The Casper City Council on Tuesday approved a $153 million budget for the 2019-2020 fiscal year that begins July 1, and with it a cautious sigh of relief.

"We all know that we are in a period where we are recovering, and we are in a better condition than we were a couple of years ago both as a community and as a city," Mayor Charlie Powell said after the regular meeting.

"It's easy to forget just how difficult things were just a few short years ago when we were diving into our reserves and eliminating positions and not giving people raises and it was a very difficult period of time," Powell said.

That belt-tightening, coupled with the efforts of City Manager Carter Napier and an improved economic outlook have yielded stability in a budget, a workforce, and maintenance responsibilities, he said.

But stability isn't necessarily solidity, because revenues for the general come primarily from the local property taxes and sales taxes received from the state, Powell said. "The problem we face locally is that we are so dependent on sales tax revenues, which can spike and dive so quickly."

The budget restores the $4.5 million borrowed from its reserves two years ago, which now gives the city its full 120-day emergency reserves. It also pays back $1.7 million to the state because a company outside Natrona County mistakenly put that money in the city's treasury, Powell said.

A budget highlight includes an allocation of $50,058,914 for personnel, an increase of $2.6 million or a 5% increase over the current budget. "This is reflective of added positions and reinstatement of step increases," according to a memo in the agenda for Tuesday's meeting from financial services director Tom Pitlick to Napier.

The budget had a few other recent changes approved by council:

  • An $89,838 increase in capital projects to fund community programs for upfront capital purchases.
  • A $421,000 transfer from the property and liability fund to the health insurance fund.
  • Approximately $610,000 for one-time payments to full- and regular part-time employees at $1,000 and $500 respectively to cover various federal withholdings including Social Security.
  • An increase in general fund support for the Casper Area Transportation Coalition by $43,000, and Optional One-Cent Sales Tax No. 16 support by $200,000 for CATC.
  • A $250,000 capital fund allocation for dog park improvements.

 

The city budgeted $17.2 million for capital projects including infrastructure and equipment purchases and upgrades. This marks an increase of $214,000, or a 1.3% increase over the 2018-2019 budget. The Optional One-Cent Sales Tax revenues pay for those capital expenses.

"I think people are going to be pleased when they see how much infrastructure improvements are going to take place this summer," Powell said. "There are literally road projects planned all over town, and they drive people crazy but that's how you have a good transportation system."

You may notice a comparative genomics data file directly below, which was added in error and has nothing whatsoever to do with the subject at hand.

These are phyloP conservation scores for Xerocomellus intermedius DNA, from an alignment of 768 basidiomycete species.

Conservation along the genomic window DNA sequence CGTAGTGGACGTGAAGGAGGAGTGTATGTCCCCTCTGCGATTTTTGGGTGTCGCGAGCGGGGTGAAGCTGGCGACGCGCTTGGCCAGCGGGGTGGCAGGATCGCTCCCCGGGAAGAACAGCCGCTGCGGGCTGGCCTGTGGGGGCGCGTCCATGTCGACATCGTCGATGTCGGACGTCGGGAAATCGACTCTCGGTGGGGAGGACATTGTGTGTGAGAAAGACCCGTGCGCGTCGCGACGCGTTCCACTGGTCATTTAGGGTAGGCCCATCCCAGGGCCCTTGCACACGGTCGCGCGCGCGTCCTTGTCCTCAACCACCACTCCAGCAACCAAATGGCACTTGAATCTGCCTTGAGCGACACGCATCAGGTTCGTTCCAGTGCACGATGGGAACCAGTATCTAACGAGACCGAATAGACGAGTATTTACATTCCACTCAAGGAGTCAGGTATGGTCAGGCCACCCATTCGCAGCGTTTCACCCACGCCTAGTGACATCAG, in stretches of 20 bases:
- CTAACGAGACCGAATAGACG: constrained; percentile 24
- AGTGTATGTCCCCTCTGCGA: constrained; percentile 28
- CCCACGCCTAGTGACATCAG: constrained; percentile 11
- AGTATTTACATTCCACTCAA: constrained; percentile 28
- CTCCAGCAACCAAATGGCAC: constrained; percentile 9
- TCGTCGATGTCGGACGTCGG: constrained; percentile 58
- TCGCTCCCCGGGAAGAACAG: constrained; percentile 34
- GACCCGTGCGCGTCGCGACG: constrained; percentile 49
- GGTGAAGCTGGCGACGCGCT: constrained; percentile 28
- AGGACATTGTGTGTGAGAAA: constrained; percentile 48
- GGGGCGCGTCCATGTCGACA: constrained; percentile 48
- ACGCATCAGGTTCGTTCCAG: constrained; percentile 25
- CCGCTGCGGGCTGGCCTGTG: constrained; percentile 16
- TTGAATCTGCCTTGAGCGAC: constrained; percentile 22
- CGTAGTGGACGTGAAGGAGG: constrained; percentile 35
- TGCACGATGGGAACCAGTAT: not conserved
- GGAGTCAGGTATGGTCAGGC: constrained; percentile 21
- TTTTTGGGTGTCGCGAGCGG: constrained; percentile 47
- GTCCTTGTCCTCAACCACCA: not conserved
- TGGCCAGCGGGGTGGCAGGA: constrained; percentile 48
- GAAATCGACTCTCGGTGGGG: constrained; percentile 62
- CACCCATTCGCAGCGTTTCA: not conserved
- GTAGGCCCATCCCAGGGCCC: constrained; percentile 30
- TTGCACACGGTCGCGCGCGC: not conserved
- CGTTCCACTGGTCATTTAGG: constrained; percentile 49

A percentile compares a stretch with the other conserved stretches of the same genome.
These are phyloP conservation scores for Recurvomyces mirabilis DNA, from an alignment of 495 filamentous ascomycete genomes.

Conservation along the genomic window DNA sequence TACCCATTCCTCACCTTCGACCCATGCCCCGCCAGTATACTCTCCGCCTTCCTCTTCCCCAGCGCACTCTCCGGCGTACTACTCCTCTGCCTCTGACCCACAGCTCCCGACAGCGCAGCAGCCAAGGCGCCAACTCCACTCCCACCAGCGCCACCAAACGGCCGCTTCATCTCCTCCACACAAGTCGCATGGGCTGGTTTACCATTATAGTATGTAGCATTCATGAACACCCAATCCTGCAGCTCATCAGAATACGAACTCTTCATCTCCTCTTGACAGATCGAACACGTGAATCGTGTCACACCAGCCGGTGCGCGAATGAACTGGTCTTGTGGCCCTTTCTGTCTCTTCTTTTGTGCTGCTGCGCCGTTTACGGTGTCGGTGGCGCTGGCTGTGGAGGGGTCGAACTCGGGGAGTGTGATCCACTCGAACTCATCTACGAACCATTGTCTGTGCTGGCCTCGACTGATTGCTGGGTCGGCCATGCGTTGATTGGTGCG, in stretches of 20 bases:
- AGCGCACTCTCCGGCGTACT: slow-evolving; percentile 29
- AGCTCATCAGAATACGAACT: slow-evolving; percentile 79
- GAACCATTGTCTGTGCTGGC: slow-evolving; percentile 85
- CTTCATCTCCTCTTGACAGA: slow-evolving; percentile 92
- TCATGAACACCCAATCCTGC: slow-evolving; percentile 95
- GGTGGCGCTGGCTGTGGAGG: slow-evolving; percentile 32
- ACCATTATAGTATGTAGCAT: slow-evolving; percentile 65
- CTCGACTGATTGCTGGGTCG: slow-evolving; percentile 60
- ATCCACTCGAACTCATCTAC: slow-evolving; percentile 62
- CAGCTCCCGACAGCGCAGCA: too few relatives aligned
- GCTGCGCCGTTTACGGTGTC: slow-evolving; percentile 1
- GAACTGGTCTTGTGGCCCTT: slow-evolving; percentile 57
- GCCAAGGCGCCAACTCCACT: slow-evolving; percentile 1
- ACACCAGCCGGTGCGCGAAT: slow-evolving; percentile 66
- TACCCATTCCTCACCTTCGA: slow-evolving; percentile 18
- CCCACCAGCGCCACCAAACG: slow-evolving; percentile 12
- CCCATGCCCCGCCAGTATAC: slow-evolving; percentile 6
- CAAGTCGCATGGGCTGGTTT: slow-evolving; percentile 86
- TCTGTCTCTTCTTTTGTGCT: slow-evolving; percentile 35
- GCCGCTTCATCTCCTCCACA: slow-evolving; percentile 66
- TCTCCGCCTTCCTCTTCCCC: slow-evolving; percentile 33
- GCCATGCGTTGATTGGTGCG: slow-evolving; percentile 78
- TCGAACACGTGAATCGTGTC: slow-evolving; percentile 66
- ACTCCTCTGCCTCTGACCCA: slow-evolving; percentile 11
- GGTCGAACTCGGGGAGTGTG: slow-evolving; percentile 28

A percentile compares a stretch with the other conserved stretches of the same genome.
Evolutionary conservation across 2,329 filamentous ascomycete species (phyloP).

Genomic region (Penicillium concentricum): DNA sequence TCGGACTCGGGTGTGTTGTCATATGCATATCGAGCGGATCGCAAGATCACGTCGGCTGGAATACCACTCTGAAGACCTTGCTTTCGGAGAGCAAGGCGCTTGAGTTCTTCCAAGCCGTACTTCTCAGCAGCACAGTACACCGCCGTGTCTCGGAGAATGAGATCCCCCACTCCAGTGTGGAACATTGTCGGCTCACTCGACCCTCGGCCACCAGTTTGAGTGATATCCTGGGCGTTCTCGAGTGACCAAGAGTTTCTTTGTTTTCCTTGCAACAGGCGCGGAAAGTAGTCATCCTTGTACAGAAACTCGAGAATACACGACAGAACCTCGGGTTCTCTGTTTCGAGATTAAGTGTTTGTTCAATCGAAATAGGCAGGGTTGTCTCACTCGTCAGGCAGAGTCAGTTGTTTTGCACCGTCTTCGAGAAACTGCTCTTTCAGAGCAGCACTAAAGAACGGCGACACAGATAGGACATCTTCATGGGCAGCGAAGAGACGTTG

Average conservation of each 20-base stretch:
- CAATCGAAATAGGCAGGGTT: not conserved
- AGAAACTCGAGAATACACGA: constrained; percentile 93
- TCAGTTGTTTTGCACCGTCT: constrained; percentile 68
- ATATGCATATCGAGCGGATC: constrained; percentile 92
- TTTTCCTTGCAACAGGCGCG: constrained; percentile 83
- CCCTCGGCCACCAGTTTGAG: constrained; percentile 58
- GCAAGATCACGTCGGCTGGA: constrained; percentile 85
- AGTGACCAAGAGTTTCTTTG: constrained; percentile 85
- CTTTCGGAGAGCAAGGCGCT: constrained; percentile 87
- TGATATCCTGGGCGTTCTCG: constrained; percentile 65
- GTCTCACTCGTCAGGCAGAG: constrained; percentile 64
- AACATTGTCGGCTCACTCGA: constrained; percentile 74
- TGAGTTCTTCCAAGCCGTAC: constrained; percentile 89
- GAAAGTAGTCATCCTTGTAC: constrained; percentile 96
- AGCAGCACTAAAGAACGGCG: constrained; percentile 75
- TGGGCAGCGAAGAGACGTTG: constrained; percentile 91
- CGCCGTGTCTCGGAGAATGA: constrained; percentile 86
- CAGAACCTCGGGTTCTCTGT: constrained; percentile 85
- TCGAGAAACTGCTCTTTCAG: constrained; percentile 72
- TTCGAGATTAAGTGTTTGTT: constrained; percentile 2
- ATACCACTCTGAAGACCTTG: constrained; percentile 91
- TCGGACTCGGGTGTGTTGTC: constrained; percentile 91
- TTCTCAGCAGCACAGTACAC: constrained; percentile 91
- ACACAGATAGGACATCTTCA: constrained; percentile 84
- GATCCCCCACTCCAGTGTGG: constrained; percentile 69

The General Fund, which covers the basic city operations, amounts to $49.3 million, a 6% increase of $2.8 million over the 2018-2019 budget

The basic operations include the offices of the city council, city manager, city attorney, municipal court, city clerk, financial services, human resources, planning, information technology, police and fire departments, code enforcement, engineering, streets, cemetery, Fort Caspar, parks, health social and community services, and the city campus.

The largest General Fund expenses are for:

  • Police Department -- $15.7 million.
  • Fire-EMS -- $9.4 million.
  • Streets -- $3.9 million.
  • Financial services -- $2.7 million.
  • Parks -- $2.0 million.
  • Information technology -- $1.5 million.
  • Health, social and community services -- $1.1 million.
  • Code enforcement -- $1.0 million.

 

The enterprise funds, essentially user fees paid by residents, cover most of the costs for these services:

  • Water -- $15.4 million.
  • Water treatment plant -- $3.3 million.
  • Sewer -- $7.6 million.
  • Wastewater treatment plant -- $14.2 million.
  • Refuse collection -- $7.6 million.
  • Balefill -- $9.7 million.
  • Casper Events Center -- $1.1 million.
  • Golf course -- $751,049.
  • Casper Recreation Center -- $1.4 million.
  • Aquatics -- $1.2 million.
  • Ice Arena -- $643,201.
  • Hogadon Ski Area -- $926,349.
  • Parking lots --  $35,418.

 

The city also has special revenue funds totaling over $4.5 million for weed and pest control, transit services, the Metropolitan Planning Organization, police grants, fire grants, the redevelopment loan fund, and the revolving land fund.

Internal services funds for fleet maintenance, buildings and structures, and property and liability insurance total $5.6 million.

The trust and agency funds total $12.4 million for perpetual care, Metro Animal Services, Public Safety Communications, and health insurance the latter of which amounts to $8.3 million.

The budget totals $153,025,216. and that total is reduced by $13.1 million after intergovernmental transactions.